Yet here again, with the outlook for muted stock market returns, some of these formerly buy-and-hold devotees are advising investors that they must now learn how to pick individual stocks.
Perhaps you have seen the latest TD Waterhouse commercial that claims their tools can help you identify a good stock in “the time it takes to make coffee.” Yeah, right.
Unfortunately, I would argue that most investors are less qualified to pick individual stocks than they are at picking mutual funds. Certainly there is more readily available (and cheaper) information on mutual funds than on individual stocks.
Sounds Good But Who Can Do It Successfully?
I’m sure there are many of you reading this who do buy and sell mutual funds on a regular basis with some degree of success. Some of you, no doubt, have developed your own “system” for doing so successfully. Likewise, some readers have the knack (or a system) for picking individual stocks. If you can do it, more power to you!
But the fact is, most investors cannot “trade” mutual funds frequently or periodically and be successful. They don’t know how to identify the undervalued funds, much less know when to sell them before they fall out of favor again. Likewise, most investors do not know how to play the sector rotation strategy.
To the contrary, studies have shown over the years (as I have written often) that many investors tend to buy mutual funds when they are already hot, typically near the end of a big run, and then sell them when they are down or out of favor.
The result is that investors frequently don’t even make what the market indices make in terms of returns. And most importantly, this was during a period of the greatest equity market in history. Imagine what the results will be in the current environment.
“Hedge Funds” Are The Latest Rage
In addition to the active strategies noted above, many now recommend that investors get into so-called “hedge funds.” As you probably know, hedge funds have been all the rage over the last several years, especially since the end of the bull market in 2000. It is reported that there is now over $1 trillion in hedge funds, which number well over 8,000 and growing.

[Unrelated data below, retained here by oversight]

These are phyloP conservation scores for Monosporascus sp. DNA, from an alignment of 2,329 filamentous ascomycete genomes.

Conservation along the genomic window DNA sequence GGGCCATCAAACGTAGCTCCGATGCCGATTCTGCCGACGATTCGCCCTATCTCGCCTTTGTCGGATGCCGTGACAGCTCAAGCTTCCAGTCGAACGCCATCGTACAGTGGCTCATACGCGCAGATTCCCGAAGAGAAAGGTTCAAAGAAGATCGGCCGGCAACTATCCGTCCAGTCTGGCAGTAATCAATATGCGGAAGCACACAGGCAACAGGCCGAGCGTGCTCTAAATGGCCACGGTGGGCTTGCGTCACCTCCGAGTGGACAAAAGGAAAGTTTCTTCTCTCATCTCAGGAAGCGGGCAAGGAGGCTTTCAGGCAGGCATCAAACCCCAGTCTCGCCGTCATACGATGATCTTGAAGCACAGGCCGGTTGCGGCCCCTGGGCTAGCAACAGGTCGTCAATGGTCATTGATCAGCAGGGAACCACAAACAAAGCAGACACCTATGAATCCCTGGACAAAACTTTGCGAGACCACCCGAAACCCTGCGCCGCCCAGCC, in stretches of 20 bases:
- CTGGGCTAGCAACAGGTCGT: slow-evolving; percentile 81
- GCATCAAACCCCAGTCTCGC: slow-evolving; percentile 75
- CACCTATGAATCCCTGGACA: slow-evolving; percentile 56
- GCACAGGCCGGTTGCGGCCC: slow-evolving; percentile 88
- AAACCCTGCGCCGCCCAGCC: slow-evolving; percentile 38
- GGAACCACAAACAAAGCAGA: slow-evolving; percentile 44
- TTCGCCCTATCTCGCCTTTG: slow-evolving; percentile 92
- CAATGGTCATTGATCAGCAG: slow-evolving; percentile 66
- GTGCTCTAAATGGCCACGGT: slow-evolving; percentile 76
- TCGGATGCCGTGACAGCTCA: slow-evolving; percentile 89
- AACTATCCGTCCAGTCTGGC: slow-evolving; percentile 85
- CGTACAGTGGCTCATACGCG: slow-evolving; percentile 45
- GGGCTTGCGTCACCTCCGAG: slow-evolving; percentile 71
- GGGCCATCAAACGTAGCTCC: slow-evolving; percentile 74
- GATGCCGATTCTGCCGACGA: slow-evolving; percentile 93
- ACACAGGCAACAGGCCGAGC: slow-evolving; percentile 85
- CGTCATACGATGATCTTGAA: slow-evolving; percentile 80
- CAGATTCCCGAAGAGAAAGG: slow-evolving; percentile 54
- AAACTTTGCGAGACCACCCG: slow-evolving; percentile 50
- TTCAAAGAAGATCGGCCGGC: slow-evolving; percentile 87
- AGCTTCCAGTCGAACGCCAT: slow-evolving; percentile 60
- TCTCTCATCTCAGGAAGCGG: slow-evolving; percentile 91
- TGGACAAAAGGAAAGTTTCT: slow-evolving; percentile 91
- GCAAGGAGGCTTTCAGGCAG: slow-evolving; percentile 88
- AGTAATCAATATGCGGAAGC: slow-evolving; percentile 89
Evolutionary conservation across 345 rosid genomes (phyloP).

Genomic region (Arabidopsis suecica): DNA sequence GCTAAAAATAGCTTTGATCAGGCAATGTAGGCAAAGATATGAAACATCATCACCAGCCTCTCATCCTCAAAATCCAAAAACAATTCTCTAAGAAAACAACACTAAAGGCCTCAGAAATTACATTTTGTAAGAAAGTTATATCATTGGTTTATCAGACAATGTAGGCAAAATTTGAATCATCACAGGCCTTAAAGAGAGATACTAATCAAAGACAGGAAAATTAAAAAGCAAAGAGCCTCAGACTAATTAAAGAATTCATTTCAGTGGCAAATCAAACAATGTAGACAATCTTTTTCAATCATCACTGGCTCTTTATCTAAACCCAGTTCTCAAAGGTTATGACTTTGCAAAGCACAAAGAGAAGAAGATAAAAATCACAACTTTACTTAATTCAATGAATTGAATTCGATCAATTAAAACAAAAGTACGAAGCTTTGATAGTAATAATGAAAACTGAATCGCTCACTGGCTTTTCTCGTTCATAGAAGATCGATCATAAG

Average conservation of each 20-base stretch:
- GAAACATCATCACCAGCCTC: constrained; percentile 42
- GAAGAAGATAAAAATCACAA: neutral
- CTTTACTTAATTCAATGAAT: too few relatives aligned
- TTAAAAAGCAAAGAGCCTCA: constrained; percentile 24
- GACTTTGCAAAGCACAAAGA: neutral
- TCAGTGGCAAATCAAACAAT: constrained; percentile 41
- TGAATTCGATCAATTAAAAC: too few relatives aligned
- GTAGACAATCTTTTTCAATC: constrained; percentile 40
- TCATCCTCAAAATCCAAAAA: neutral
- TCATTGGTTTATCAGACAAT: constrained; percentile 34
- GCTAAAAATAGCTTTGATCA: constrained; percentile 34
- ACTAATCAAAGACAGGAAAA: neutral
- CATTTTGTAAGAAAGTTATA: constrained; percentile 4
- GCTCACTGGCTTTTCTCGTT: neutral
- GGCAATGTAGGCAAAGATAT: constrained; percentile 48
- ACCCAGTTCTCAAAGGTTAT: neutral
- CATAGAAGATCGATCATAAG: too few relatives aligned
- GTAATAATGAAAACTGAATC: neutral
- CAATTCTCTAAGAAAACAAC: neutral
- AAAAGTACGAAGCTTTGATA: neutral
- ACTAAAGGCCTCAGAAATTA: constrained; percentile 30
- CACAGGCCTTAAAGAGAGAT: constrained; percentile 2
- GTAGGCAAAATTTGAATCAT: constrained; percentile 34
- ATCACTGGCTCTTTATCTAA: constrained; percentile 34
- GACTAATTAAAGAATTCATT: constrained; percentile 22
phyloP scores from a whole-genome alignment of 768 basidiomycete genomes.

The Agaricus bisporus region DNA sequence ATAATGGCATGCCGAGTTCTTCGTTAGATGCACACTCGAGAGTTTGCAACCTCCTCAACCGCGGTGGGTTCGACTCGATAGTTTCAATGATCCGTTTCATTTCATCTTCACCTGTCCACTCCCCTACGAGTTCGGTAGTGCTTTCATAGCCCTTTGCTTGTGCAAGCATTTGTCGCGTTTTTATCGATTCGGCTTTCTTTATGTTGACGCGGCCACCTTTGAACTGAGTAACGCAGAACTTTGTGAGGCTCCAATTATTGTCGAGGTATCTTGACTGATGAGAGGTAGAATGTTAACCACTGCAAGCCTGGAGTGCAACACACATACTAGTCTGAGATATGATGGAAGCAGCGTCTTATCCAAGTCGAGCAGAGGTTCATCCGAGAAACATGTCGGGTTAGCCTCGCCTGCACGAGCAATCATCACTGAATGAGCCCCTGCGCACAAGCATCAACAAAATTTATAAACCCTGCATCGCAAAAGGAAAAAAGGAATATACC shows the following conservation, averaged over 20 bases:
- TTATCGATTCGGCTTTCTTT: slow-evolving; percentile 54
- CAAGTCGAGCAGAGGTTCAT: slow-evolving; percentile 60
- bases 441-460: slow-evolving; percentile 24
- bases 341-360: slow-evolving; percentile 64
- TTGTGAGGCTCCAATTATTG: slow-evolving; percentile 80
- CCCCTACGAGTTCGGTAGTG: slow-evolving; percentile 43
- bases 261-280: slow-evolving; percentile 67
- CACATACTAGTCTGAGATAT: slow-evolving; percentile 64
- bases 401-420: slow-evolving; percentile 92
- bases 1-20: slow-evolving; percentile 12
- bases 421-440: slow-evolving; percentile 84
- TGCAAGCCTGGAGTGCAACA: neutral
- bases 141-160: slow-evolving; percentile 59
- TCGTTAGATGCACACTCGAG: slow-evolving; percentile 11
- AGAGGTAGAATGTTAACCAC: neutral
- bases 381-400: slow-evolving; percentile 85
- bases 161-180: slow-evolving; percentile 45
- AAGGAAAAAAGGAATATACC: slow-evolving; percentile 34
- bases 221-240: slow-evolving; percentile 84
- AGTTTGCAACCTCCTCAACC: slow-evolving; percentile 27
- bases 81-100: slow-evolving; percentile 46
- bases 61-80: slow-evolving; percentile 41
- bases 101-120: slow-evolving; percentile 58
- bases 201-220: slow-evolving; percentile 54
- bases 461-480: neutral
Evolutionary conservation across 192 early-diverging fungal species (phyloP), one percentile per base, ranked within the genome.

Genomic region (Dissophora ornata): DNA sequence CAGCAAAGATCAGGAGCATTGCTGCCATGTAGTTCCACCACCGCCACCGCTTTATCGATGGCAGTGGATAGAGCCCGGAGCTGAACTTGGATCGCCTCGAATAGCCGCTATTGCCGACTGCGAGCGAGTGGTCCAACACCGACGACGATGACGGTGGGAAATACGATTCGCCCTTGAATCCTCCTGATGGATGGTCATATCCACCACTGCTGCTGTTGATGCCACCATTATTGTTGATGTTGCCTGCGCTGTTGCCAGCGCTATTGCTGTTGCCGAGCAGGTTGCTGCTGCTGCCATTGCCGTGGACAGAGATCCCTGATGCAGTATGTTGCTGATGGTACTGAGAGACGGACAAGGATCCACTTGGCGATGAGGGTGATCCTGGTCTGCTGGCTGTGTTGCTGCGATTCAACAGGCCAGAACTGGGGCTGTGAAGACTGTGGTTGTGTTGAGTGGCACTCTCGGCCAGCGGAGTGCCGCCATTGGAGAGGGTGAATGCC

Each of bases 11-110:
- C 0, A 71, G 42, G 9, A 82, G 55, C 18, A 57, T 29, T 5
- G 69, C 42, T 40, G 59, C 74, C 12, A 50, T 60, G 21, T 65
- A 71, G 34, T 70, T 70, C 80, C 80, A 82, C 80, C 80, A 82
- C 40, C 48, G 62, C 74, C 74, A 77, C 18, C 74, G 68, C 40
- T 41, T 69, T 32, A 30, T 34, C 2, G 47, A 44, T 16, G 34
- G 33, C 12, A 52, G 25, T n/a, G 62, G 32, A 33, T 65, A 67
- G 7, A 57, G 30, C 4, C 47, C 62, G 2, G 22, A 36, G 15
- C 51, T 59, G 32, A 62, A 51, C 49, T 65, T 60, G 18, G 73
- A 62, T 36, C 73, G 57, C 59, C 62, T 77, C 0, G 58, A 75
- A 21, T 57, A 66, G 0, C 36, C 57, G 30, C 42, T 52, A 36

The initial concept for hedge funds was that they would hold a combination of “long” positions in certain stocks and “short” positions in others. The idea was that the short positions would cushion losses during market downturns, while the well-selected (supposedly) long positions would deliver above-market returns in the good times.
As this investment medium has mushroomed over the last decade, hedge funds have come to employ hundreds of different kinds of strategies including stocks, bonds, currencies, futures and other derivatives. Some of the strategies employed are so exotic as to defy explanation. As you might expect, there are some excellent hedge funds; there are plenty of mediocre ones; and of course, there are a lot of bad ones.
The problem is, almost all hedge funds are private offerings that are, by law, only available to super high net worth investors. At the very least, investors must be “accredited,” meaning that they must be worth at least $1-$1.5 million and often much more (in some cases, $5 million or more).
Even worse, the minimum investment required to get into many of these hedge funds (assuming you meet the net worth test) is often $1 million, $5 million, $10 million or even more. While some newer hedge fund offerings allow a minimum initial investment of only $250,000-$500,000, these are typically funds with little or no track record.
For all these reasons and others, most investors are shut out of the hedge fund world, for better or worse.
Hedge Fund Strategies For The Rest Of Us